WASHINGTON: New construction of US homes rebounded in November from an October slump and building permits surged as the housing market continues solid growth, official data released Wednesday showed.
The Commerce Department reported housing starts rose to an annual rate of 1.17 million last month, up 10.5 percent from October when starts tumbled to the lowest level since May.
Private-sector home construction has stayed strong most of the year, with housing starts rising 11.0 percent in the first 11 months of 2015.
Construction of single-family homes, the bulk of the US housing market, accelerated to the fastest pace since June at 768,000 units, a gain of 7.6 percent from October.
Starts in the volatile multi-unit sector swung higher, jumping 18.1 percent on buildings with at least five units.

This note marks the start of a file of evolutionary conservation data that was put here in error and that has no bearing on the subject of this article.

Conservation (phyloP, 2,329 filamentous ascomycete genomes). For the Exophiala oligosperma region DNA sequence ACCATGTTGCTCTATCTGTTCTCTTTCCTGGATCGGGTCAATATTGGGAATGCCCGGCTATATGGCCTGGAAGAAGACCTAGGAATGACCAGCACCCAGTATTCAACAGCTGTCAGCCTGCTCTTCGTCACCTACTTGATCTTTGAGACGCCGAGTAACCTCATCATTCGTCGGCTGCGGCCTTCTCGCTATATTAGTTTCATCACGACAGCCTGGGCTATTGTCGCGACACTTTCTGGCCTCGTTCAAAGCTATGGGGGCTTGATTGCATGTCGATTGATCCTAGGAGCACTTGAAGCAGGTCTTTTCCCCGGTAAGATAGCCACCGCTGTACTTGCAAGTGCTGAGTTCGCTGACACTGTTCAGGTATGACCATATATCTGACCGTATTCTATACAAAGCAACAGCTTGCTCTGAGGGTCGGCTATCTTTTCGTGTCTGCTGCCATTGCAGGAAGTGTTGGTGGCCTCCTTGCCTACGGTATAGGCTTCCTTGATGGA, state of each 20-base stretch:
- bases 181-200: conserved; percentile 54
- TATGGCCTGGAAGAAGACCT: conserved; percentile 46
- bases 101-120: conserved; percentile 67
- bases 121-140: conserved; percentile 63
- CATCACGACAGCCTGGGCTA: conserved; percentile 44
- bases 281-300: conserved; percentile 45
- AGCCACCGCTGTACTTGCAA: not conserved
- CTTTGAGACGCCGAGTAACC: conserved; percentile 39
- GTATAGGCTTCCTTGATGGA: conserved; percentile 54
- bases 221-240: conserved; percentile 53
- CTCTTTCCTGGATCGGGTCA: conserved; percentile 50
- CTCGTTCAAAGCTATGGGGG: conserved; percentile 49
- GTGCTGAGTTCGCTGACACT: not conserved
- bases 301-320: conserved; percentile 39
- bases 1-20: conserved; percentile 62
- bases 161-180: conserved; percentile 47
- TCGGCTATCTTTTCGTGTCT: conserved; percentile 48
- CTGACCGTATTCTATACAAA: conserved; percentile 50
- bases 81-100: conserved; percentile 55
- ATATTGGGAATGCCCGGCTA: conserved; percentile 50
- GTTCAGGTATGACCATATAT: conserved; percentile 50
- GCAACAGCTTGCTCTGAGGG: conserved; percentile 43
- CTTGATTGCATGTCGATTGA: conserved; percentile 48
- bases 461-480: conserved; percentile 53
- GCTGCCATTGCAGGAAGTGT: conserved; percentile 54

Building permits, an indicator of future construction, shot up 11.0 percent to an annual rate of 1.29 million in November and were up 19.5 percent from a year ago.
“A upward trend in total housing construction appears to be re-emerging, following the slowdown in the summer, when the numbers were hit by the expiration of a tax break for multi-family development in New York state,” said Ian Shepherdson of Pantheon Macroeconomics.
“These are spectacular headlines, though note that almost all the increase in permits—more useful than starts, because permits are much less susceptible to swings in the weather—is in the hyper-volatile multi-family sector,” he said.